Turkmenistan’s capital Ashgabat, seen at night. (Photo: Wikimedia Commons)
The private sector faces challenges to growing and developing within Turkmenistan’s primarily state-controlled economy. For small and medium-sized entrepreneurs in the regions, the challenges vary but include overregulation and excessive bureaucratic procedures. A survey of SMEs in the country’s five regions found similar obstacles for business growth as well as some differences.
In the northern province of Dashoguz, SME representatives identified the following as the most pressing barriers to growing their businesses:
- Limited access to credit
- Lack of information on business-related legislation
- Not enough information available about the domestic market situation
In Ahal region, where the capital Ashgabat is located, entrepreneurs report that the situation for business has stabilized in the past year. SME owners expressed optimism about the state of their business activities, asserting that if one is persistent and driven, it is possible to operate a successful business. SMEs in the Balkan region, which borders the Caspian Sea, also note some improvements in the ease of doing business, citing market stabilization as the main factor.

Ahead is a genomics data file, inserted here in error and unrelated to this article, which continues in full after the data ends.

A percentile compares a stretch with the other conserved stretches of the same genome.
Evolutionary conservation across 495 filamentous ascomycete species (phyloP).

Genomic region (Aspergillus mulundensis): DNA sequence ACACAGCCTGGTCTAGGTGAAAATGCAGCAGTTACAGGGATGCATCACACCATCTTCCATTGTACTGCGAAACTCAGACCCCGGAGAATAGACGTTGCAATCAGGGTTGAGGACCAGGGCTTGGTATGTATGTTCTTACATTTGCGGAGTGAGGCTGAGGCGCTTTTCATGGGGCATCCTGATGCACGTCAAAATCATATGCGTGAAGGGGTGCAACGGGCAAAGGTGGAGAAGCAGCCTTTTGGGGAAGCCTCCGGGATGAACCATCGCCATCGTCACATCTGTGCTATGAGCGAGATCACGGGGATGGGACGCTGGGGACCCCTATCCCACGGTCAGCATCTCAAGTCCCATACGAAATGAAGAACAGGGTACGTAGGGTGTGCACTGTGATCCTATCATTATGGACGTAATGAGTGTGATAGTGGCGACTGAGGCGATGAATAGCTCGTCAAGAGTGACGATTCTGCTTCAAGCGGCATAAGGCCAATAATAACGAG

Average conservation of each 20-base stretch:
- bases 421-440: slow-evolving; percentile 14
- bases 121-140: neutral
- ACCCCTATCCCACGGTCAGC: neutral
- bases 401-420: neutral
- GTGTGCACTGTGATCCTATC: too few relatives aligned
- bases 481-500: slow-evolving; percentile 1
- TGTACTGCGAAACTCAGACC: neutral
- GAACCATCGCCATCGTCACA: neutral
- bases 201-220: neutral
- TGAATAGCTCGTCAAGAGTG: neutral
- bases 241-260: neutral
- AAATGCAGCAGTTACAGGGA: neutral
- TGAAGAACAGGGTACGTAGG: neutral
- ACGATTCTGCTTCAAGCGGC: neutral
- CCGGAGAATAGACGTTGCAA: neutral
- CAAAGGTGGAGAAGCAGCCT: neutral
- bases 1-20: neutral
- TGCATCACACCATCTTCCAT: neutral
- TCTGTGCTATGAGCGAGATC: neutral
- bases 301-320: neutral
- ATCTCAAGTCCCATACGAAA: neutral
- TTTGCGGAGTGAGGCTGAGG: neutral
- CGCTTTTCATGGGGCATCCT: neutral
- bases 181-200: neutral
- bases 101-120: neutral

According to Freedom House’s Freedom of the Press 2013 report, Kyrgyzstan’s media environment remains ‘not free’ with little improvement in press freedom over the last ten years.
Though the situation is not as bleak as in the rest of Central Asia, when reporting on politically-sensitive issues in Kyrgyzstan, media outlets practice self-censorship to avoid threats or harassment. When reporting on economic topics, however, journalists often simply lack the skills or background to provide comprehensive analysis. As a result, the Kyrgyz public lacks information about important economic trends, events, and issues. As access to information is a crucial component of free societies, the poor information flow in Kyrgyzstan hinders the country’s democratic and market-economic transition.